Greed Cost Me a $250 Domain Sale and 3025% Return on My Money

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A week ago I hand registered a domain that I found while randomly surfing the web that I thought had some good potential end users. So the cost was a little less than $8 using a coupon code at godaddy.

I had not done anything with it untill yesterday when early in the morning I sent out 3 emails to businesses that I thought might have interest in the name. Two hours later I returned to my computer and I had no replies from the emails I sent out but there was an email from the Network Solutions Certified Offer System. I had never had any experience with the Network Solutions Certified Offer System so I googled it and quickly skimmed over the details.

In the email I had sent out  listed an Buy It Now price for the domain for $350 which I thought was a fair price considering the number of possible end users. The email from Network Solutions Certified Offer System stated the offer was for $250. I thought about accepting the price which would have been a return of 3025% on my $8 investment, but I decided to counter with $325 and a few seconds later I got the dreaded email that states the buyer refuses your offer this negoiation is over.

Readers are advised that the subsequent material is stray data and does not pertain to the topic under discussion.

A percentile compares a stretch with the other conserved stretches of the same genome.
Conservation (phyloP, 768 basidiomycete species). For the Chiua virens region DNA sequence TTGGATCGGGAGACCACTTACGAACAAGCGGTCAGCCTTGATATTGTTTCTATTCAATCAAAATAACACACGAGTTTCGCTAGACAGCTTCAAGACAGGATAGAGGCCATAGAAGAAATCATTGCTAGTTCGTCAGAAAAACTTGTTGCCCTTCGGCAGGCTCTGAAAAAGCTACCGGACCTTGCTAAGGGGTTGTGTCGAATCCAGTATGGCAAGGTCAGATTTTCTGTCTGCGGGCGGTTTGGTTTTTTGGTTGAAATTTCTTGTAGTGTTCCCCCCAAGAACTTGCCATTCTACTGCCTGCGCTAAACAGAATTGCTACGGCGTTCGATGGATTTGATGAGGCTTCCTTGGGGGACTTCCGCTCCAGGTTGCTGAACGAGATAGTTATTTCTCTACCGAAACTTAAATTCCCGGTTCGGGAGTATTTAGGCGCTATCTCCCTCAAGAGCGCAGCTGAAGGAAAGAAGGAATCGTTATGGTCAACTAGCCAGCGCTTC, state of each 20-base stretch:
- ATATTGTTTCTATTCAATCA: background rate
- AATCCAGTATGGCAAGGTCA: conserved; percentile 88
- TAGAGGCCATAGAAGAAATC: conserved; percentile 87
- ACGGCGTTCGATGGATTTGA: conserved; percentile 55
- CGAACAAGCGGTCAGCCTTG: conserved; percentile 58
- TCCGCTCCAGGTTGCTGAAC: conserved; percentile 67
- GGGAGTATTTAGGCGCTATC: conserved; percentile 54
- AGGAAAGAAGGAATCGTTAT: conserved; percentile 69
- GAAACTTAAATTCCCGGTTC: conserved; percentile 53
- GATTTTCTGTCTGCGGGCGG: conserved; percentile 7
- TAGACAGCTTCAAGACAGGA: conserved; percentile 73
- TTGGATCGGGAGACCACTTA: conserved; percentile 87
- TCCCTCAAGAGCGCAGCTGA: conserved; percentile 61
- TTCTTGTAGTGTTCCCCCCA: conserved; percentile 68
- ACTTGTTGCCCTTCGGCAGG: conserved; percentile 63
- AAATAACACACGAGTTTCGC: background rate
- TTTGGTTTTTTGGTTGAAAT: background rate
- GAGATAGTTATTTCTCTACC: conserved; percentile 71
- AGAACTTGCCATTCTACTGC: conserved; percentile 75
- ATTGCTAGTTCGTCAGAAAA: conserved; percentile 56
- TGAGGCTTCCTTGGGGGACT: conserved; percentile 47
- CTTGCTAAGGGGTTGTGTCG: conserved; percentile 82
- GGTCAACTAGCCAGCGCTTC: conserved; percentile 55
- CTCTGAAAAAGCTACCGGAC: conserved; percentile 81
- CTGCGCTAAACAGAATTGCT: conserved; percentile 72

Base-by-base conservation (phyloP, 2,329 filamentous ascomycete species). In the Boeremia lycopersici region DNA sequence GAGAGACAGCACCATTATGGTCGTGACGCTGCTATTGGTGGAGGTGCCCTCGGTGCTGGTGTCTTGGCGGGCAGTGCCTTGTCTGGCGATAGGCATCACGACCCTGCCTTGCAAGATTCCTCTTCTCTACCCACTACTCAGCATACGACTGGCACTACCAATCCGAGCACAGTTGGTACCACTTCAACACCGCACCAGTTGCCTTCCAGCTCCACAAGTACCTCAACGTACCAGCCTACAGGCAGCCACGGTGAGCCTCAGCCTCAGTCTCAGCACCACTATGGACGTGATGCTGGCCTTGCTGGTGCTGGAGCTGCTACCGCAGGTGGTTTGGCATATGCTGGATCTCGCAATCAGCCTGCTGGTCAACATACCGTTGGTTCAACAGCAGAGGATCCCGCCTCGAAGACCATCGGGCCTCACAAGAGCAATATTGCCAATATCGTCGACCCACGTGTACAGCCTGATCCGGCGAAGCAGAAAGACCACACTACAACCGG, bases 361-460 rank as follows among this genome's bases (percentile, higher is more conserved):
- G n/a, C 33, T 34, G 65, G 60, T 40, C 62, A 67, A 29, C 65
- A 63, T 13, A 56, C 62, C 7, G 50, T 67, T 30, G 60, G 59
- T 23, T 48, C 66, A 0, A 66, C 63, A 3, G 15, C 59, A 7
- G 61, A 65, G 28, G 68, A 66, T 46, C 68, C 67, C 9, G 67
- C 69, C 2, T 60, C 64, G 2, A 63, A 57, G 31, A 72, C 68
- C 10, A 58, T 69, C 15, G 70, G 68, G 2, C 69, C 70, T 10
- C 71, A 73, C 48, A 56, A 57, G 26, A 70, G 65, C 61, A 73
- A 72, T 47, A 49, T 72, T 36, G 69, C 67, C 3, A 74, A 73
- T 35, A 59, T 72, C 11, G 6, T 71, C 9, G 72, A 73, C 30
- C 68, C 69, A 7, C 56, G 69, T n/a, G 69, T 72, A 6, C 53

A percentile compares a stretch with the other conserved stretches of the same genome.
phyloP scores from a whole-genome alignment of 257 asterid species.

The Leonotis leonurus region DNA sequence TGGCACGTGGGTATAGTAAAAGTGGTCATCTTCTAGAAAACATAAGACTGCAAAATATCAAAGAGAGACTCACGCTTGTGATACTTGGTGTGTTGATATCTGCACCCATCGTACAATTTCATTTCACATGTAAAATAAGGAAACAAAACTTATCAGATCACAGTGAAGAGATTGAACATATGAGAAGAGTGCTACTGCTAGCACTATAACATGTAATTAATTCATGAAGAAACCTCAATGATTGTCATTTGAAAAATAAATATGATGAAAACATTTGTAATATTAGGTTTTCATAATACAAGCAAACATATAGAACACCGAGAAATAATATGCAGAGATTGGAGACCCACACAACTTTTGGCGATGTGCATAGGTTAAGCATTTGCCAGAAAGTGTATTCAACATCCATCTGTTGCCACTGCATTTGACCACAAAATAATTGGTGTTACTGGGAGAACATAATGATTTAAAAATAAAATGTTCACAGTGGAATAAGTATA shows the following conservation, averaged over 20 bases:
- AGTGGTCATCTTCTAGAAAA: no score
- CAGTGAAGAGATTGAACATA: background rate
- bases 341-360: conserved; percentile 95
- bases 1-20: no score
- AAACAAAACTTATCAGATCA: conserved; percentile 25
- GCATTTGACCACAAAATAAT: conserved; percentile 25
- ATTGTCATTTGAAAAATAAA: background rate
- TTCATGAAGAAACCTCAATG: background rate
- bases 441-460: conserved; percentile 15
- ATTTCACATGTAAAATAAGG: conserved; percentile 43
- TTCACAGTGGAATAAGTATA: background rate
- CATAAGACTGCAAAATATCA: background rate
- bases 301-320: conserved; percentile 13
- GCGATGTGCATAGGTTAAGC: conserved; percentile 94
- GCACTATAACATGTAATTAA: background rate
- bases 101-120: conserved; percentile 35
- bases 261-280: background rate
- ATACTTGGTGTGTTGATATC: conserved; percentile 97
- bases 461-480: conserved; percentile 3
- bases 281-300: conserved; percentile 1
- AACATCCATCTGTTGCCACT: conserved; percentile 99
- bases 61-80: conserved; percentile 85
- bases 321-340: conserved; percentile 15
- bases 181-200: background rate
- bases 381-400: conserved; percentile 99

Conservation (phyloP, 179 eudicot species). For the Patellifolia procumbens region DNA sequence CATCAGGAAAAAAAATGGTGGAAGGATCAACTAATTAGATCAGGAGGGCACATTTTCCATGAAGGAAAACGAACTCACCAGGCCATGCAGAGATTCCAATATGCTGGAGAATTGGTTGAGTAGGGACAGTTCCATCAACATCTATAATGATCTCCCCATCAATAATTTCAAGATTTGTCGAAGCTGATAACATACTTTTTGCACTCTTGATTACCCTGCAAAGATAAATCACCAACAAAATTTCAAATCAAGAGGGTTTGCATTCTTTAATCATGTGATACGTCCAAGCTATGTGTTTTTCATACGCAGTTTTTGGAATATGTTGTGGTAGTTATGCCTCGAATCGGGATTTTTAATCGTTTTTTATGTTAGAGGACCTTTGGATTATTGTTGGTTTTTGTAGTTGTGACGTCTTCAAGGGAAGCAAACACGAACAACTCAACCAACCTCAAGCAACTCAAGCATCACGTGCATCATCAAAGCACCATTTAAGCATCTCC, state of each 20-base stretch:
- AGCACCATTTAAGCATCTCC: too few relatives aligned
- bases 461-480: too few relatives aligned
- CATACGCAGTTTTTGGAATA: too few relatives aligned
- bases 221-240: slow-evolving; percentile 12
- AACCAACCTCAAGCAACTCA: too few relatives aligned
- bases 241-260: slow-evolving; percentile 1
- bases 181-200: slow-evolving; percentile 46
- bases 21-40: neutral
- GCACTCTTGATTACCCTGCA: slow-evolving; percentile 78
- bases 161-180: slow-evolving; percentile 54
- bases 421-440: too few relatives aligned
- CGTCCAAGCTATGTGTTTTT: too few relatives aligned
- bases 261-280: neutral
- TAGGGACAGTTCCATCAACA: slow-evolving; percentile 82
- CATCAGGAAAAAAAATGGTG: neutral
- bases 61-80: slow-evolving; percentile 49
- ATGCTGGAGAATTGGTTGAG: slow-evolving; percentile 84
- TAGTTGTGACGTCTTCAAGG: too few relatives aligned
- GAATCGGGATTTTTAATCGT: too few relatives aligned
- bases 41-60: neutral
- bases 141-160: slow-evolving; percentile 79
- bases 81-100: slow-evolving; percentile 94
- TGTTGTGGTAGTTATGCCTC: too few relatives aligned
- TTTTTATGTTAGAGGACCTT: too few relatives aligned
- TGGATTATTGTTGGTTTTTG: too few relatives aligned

Well I lost out but I learned a good lesson. For me there are plenty of names to sell for $250-$750 to small end users it is better to take the $250 then sit on a name for a few years waiting. Where else can you take $8 and turn it into $250 in less than a week?

Another note I did not love Network Solutions Certified Offer System I like to talk directly to the buyers but if they wanted to remain anonymous it is a good way to do so. And after they refused my $325 there is no way to go back and contact them.